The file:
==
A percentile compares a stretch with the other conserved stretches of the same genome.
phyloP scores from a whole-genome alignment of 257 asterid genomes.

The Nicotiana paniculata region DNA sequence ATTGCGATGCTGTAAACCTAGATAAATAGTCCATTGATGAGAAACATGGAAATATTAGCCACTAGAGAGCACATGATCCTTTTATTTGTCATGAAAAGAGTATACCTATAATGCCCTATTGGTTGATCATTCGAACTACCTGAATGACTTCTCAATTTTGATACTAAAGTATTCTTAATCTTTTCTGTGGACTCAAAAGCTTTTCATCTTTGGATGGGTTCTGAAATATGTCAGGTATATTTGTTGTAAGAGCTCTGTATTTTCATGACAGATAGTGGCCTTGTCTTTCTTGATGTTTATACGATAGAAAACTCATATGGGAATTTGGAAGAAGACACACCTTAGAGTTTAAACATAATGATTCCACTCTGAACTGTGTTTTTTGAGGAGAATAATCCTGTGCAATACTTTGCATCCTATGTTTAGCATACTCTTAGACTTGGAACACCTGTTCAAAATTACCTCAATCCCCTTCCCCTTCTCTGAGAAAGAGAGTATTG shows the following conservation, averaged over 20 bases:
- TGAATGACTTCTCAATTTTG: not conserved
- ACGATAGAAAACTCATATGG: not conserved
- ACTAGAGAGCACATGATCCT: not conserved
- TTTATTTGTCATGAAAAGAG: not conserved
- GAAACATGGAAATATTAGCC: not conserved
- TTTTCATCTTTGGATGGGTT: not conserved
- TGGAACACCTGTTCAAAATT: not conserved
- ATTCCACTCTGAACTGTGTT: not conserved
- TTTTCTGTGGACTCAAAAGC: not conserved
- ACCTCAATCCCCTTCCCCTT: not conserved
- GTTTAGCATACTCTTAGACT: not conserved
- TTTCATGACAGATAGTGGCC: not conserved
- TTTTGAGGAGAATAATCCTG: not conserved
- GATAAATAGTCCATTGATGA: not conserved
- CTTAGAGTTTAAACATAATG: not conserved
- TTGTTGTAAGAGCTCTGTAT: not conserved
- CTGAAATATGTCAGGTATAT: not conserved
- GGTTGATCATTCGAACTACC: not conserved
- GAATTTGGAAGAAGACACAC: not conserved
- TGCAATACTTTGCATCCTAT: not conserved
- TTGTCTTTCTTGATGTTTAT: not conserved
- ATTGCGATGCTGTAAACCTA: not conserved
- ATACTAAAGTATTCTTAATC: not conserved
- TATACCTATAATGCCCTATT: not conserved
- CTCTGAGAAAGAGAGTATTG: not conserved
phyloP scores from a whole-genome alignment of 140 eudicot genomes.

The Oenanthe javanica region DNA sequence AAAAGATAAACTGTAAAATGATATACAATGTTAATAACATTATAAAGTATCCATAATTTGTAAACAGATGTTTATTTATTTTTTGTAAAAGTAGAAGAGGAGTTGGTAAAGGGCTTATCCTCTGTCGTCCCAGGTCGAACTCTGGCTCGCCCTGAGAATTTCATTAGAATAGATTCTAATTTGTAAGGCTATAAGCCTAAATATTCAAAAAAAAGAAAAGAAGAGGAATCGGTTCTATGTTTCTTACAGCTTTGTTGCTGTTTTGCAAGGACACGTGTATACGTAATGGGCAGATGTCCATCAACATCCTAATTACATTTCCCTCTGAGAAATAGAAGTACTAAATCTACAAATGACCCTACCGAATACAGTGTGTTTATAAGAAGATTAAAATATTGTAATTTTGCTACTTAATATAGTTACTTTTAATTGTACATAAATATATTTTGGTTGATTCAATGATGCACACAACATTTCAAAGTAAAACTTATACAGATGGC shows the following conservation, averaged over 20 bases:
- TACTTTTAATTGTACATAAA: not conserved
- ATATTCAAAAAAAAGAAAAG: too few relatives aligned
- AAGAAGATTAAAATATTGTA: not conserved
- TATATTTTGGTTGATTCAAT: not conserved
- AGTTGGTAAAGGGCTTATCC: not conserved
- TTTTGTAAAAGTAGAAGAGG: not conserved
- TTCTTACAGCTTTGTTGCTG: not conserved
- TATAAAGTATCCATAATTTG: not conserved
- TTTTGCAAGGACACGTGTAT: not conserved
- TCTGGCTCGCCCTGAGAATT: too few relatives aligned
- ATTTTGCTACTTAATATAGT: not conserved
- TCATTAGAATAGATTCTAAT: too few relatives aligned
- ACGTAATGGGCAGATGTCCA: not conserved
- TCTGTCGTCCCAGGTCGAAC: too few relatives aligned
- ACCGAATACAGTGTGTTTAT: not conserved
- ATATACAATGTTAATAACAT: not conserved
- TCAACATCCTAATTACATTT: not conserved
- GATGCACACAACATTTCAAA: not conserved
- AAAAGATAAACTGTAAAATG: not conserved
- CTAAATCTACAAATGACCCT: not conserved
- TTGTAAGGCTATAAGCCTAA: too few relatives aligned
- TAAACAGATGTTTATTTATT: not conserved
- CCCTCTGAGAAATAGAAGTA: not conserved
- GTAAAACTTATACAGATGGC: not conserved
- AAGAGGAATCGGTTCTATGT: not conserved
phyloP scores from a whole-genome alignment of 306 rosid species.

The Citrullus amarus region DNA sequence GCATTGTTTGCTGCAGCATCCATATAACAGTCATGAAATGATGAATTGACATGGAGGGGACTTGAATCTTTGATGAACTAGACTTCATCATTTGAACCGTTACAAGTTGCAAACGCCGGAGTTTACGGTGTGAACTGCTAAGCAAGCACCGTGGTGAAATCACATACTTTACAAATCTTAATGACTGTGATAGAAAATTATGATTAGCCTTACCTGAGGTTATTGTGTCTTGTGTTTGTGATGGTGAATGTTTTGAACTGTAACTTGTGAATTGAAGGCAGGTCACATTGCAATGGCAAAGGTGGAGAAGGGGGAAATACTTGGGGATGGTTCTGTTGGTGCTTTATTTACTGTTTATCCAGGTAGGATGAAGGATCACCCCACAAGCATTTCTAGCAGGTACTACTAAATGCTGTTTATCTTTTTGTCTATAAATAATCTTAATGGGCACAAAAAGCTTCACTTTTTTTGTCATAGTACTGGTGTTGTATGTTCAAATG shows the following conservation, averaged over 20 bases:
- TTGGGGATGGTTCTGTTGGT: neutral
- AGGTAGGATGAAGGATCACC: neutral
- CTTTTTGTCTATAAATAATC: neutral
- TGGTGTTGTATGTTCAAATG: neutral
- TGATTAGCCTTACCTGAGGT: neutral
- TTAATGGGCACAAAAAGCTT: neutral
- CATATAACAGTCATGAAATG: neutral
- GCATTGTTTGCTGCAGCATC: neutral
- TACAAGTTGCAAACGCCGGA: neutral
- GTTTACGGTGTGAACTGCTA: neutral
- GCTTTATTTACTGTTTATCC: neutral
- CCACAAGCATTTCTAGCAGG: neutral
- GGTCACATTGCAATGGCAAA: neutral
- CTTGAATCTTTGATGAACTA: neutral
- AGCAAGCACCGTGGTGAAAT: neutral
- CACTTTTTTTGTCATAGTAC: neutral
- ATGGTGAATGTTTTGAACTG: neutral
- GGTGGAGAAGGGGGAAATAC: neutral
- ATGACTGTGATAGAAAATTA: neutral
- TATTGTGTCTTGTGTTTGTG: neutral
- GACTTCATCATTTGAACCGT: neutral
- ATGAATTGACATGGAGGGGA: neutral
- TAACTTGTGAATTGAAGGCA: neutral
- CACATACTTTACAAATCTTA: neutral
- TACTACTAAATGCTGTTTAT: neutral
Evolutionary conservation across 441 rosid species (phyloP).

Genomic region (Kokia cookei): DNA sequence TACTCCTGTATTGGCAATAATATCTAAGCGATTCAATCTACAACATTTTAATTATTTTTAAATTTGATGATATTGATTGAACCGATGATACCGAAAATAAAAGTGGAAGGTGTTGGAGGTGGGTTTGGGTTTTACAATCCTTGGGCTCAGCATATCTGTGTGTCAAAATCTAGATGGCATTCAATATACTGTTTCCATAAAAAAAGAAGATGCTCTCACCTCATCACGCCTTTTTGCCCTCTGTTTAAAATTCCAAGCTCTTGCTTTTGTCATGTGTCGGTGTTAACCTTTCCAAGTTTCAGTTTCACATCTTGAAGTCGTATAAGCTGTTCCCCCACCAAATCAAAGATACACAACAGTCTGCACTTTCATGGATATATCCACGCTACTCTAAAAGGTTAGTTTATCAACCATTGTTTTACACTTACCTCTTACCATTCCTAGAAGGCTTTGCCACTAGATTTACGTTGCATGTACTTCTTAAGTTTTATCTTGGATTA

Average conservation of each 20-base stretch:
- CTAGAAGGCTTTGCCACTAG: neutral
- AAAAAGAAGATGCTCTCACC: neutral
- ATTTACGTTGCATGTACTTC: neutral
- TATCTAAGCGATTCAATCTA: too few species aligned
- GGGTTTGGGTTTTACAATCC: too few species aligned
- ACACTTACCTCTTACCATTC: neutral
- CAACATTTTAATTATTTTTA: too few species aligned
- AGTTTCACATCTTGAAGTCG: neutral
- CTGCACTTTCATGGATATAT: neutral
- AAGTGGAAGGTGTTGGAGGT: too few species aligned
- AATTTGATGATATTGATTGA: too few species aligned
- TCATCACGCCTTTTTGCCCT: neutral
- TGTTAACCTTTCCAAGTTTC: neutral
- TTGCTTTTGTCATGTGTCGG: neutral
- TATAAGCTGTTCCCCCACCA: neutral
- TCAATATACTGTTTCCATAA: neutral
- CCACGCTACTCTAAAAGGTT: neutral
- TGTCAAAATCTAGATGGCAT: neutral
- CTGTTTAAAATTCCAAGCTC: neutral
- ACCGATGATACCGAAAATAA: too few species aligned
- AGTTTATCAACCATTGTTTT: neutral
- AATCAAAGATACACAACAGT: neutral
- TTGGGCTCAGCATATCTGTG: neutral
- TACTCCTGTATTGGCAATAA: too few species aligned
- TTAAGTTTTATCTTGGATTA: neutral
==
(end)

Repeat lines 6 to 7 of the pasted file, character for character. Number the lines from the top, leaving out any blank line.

- ACTAGAGAGCACATGATCCT: not conserved
- TTTATTTGTCATGAAAAGAG: not conserved